5 Written Questions
5 Matching Questions
- Unitary Governments
- Loose Construction
- Representative Democracy
- Articles of Confederation
- a A system of government in which citizens elect representatives, or leaders, to make decisions about the laws for all the people.
- b a person who interprets the constitution in a way that allows the federal government to take actions that the constitution does not specifically forbid it from taking.
- c This document, the nation's first constitution, was adopted by the Second Continental Congress in 1781 during the Revolution. The document was limited because states held most of the power, and Congress lacked the power to tax, regulate trade, or control coinage.
- d A way of organizing a nation so that all power resides in the central government. Most national government today are these.
- e a political theory holding that in a democracy, the government ought to do what the majority of the people want.
5 Multiple Choice Questions
- federal sharing of a fixed percentage of its revenue with the states
- The first ten amendments of the U.S. Constitution, containing a list of individual rights and liberties, such as freedom of speech, religion, and the press.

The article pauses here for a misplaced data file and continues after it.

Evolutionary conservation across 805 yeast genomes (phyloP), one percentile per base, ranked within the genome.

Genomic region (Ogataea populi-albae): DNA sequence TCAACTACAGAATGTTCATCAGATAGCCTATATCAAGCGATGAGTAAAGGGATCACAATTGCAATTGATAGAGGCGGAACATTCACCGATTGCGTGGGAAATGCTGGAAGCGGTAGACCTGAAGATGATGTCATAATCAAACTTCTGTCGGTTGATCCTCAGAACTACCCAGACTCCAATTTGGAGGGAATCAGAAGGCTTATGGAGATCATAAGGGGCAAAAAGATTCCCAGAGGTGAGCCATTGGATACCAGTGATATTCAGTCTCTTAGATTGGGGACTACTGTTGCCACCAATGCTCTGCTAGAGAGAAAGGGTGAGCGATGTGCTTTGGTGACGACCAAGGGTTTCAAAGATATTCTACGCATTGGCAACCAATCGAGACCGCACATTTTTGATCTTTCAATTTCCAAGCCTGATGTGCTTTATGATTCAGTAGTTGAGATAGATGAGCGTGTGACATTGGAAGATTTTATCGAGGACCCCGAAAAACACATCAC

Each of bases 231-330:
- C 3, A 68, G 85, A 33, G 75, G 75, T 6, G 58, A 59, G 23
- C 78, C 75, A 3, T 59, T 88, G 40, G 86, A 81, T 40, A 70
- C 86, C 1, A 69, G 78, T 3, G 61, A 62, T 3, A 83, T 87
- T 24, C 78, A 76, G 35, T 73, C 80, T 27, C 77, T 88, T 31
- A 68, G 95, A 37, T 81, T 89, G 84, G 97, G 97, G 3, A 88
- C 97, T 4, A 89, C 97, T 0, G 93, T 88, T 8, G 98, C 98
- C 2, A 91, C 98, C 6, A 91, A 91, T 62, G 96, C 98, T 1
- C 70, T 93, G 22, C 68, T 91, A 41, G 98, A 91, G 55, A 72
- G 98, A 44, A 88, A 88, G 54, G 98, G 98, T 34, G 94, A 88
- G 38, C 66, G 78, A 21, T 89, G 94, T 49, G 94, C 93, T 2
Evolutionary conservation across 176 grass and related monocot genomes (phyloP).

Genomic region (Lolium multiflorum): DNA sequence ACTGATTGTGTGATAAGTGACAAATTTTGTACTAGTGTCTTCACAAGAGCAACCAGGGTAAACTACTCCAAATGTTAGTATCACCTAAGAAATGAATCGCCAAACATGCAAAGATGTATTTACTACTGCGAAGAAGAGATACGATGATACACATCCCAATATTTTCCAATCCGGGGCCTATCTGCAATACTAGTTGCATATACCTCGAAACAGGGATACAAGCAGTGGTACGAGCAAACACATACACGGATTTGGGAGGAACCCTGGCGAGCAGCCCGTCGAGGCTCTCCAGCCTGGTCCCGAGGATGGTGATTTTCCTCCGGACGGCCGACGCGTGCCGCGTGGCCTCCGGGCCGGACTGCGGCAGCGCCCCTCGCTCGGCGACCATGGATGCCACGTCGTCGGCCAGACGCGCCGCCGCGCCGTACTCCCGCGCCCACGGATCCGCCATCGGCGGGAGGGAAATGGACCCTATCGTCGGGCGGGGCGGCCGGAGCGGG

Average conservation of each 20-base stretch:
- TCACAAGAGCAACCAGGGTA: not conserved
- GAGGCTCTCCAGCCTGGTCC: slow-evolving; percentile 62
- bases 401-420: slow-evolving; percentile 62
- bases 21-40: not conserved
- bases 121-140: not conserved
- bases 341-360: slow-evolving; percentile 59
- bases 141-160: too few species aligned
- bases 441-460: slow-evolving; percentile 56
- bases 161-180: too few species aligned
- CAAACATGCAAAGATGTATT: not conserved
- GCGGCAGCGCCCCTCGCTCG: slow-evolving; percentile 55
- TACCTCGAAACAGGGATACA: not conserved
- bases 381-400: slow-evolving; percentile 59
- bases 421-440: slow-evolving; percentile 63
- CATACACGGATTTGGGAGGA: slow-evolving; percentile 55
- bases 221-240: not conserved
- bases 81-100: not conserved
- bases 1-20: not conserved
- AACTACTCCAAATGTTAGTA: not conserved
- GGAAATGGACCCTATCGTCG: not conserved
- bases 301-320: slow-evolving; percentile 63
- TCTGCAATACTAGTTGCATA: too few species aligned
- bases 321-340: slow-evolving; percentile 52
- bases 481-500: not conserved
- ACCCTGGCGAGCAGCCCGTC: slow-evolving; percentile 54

- all state government gives power to national governemtn. Have a weak national government.
- Powers specifically given to the federal government by the US Constitution, for example, the authority to print money.
- Money from the national government that states can spend within broad guidelines determined by Washington
5 True/False Questions
Mandate → an authoritative command, formal order, authorization; to issue such an order
Pluralism → A theory of government that holds that open, multiple, and competing groups can check the asserted power by any one group.
Nullifaction → The Doctrine that a state can declare null and void a federalm law that, in the state's opinion, violates the Constitution
Social Contract → the notion that society is based on an agreement between government and the governed in which people agree to give up some rights in exchange for the protection of others
Ratification → The Doctrine that a state can declare null and void a federalm law that, in the state's opinion, violates the Constitution